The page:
Monday, February 24, 2014

Digoxin safety and effectiveness: new research findings

Recent thinking concerning digoxin is that when used adjunctively in patients with systolic heart failure it reduces hospitalizations and can increase or have a neutral effect on mortality depending on achieved serum levels. This thinking is challenged by a new study:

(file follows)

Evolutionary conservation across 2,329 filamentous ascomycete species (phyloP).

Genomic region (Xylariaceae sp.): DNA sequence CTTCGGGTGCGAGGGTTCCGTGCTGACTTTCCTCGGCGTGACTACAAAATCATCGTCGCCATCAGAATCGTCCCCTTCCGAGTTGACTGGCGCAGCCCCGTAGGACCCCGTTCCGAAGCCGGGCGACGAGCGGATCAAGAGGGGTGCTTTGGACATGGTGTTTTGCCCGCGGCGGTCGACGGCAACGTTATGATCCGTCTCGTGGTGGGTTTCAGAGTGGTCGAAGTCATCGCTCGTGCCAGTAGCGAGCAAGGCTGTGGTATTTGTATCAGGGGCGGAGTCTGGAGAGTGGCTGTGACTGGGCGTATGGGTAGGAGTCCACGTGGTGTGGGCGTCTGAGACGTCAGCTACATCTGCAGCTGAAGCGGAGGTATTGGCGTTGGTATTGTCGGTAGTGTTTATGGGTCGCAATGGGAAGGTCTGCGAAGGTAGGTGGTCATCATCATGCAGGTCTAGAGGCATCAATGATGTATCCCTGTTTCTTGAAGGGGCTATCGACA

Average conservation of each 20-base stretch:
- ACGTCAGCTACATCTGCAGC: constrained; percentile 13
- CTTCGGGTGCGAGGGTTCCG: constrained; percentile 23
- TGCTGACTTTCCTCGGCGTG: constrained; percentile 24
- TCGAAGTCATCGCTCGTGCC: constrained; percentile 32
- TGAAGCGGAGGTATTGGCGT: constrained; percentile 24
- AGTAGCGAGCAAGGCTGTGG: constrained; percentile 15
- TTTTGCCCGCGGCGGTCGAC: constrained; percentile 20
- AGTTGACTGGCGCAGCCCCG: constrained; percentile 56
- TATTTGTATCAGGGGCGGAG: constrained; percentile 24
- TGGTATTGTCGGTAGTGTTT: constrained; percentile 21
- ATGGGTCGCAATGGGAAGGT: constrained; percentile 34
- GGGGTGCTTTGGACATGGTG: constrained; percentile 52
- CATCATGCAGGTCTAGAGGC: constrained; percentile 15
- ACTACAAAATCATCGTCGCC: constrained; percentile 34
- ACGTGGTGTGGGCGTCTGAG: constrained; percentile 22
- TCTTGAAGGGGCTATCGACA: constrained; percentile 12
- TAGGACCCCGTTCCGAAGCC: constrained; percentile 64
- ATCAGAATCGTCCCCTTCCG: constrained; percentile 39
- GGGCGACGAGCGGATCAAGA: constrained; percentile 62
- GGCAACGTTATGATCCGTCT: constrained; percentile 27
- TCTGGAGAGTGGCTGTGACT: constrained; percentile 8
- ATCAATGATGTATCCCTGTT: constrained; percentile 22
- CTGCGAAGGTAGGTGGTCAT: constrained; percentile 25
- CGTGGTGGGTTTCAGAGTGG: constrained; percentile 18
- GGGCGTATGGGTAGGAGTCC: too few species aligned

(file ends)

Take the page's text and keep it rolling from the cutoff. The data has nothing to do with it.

Methods and Results—We identified adults with incident systolic HF between 2006 and 2008 within Kaiser Permanente Northern California who had no prior digoxin use. We used multivariable extended Cox regression to examine the association between new digoxin use and risks of death and HF hospitalization, controlling for medical history, laboratory results, medications, HF disease severity, and the propensity for digoxin use. We also conducted analyses stratified by sex and concurrent β-blocker use. Among 2891 newly diagnosed patients with systolic HF, 529 (18%) received digoxin. During a median 2.5 years of follow-up, incident digoxin use was associated with higher rates of death (14.2 versus 11.3 per 100 person-years) and HF hospitalization (28.2 versus 24.4 per 100 person-years). In multivariable analysis, incident digoxin use was associated with higher mortality (hazard ratio, 1.72; 95% confidence interval, 1.25–2.36) but no significant difference in the risk of HF hospitalization (hazard ratio, 1.05; 95% confidence interval, 0.82–1.34).

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